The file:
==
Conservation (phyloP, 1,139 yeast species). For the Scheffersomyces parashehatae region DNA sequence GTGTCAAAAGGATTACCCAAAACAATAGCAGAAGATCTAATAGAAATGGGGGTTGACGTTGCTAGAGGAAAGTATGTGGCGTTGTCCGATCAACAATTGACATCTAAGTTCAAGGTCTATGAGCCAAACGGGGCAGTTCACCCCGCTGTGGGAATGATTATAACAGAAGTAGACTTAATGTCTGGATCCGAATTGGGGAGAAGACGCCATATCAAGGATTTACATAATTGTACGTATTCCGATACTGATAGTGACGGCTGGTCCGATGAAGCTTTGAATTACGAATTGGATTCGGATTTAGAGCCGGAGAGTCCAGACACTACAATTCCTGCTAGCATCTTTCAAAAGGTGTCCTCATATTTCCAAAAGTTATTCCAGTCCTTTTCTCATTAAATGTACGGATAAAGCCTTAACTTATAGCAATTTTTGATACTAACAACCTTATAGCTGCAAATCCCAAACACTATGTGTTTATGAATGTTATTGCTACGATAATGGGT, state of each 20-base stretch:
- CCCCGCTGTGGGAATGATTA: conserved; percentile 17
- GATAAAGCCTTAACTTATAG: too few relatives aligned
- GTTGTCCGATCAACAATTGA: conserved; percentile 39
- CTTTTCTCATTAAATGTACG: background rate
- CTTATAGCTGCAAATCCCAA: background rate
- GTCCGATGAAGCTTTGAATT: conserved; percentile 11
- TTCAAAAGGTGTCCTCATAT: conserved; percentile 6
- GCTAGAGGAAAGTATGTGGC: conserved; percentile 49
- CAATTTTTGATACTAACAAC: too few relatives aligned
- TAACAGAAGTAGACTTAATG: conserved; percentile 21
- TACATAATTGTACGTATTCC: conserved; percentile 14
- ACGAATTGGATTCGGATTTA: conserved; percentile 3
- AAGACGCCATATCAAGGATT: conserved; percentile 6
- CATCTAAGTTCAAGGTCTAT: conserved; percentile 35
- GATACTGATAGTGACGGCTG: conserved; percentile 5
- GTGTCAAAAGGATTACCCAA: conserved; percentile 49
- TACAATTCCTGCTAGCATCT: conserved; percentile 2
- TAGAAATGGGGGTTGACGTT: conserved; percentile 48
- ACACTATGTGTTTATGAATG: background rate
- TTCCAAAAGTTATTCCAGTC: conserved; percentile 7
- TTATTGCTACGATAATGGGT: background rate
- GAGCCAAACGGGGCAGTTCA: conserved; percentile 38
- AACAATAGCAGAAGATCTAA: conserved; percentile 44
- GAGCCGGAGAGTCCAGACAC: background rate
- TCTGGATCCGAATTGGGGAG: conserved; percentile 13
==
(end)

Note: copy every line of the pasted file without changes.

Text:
Conservation (phyloP, 1,139 yeast species). For the Scheffersomyces parashehatae region DNA sequence GTGTCAAAAGGATTACCCAAAACAATAGCAGAAGATCTAATAGAAATGGGGGTTGACGTTGCTAGAGGAAAGTATGTGGCGTTGTCCGATCAACAATTGACATCTAAGTTCAAGGTCTATGAGCCAAACGGGGCAGTTCACCCCGCTGTGGGAATGATTATAACAGAAGTAGACTTAATGTCTGGATCCGAATTGGGGAGAAGACGCCATATCAAGGATTTACATAATTGTACGTATTCCGATACTGATAGTGACGGCTGGTCCGATGAAGCTTTGAATTACGAATTGGATTCGGATTTAGAGCCGGAGAGTCCAGACACTACAATTCCTGCTAGCATCTTTCAAAAGGTGTCCTCATATTTCCAAAAGTTATTCCAGTCCTTTTCTCATTAAATGTACGGATAAAGCCTTAACTTATAGCAATTTTTGATACTAACAACCTTATAGCTGCAAATCCCAAACACTATGTGTTTATGAATGTTATTGCTACGATAATGGGT, state of each 20-base stretch:
- CCCCGCTGTGGGAATGATTA: conserved; percentile 17
- GATAAAGCCTTAACTTATAG: too few relatives aligned
- GTTGTCCGATCAACAATTGA: conserved; percentile 39
- CTTTTCTCATTAAATGTACG: background rate
- CTTATAGCTGCAAATCCCAA: background rate
- GTCCGATGAAGCTTTGAATT: conserved; percentile 11
- TTCAAAAGGTGTCCTCATAT: conserved; percentile 6
- GCTAGAGGAAAGTATGTGGC: conserved; percentile 49
- CAATTTTTGATACTAACAAC: too few relatives aligned
- TAACAGAAGTAGACTTAATG: conserved; percentile 21
- TACATAATTGTACGTATTCC: conserved; percentile 14
- ACGAATTGGATTCGGATTTA: conserved; percentile 3
- AAGACGCCATATCAAGGATT: conserved; percentile 6
- CATCTAAGTTCAAGGTCTAT: conserved; percentile 35
- GATACTGATAGTGACGGCTG: conserved; percentile 5
- GTGTCAAAAGGATTACCCAA: conserved; percentile 49
- TACAATTCCTGCTAGCATCT: conserved; percentile 2
- TAGAAATGGGGGTTGACGTT: conserved; percentile 48
- ACACTATGTGTTTATGAATG: background rate
- TTCCAAAAGTTATTCCAGTC: conserved; percentile 7
- TTATTGCTACGATAATGGGT: background rate
- GAGCCAAACGGGGCAGTTCA: conserved; percentile 38
- AACAATAGCAGAAGATCTAA: conserved; percentile 44
- GAGCCGGAGAGTCCAGACAC: background rate
- TCTGGATCCGAATTGGGGAG: conserved; percentile 13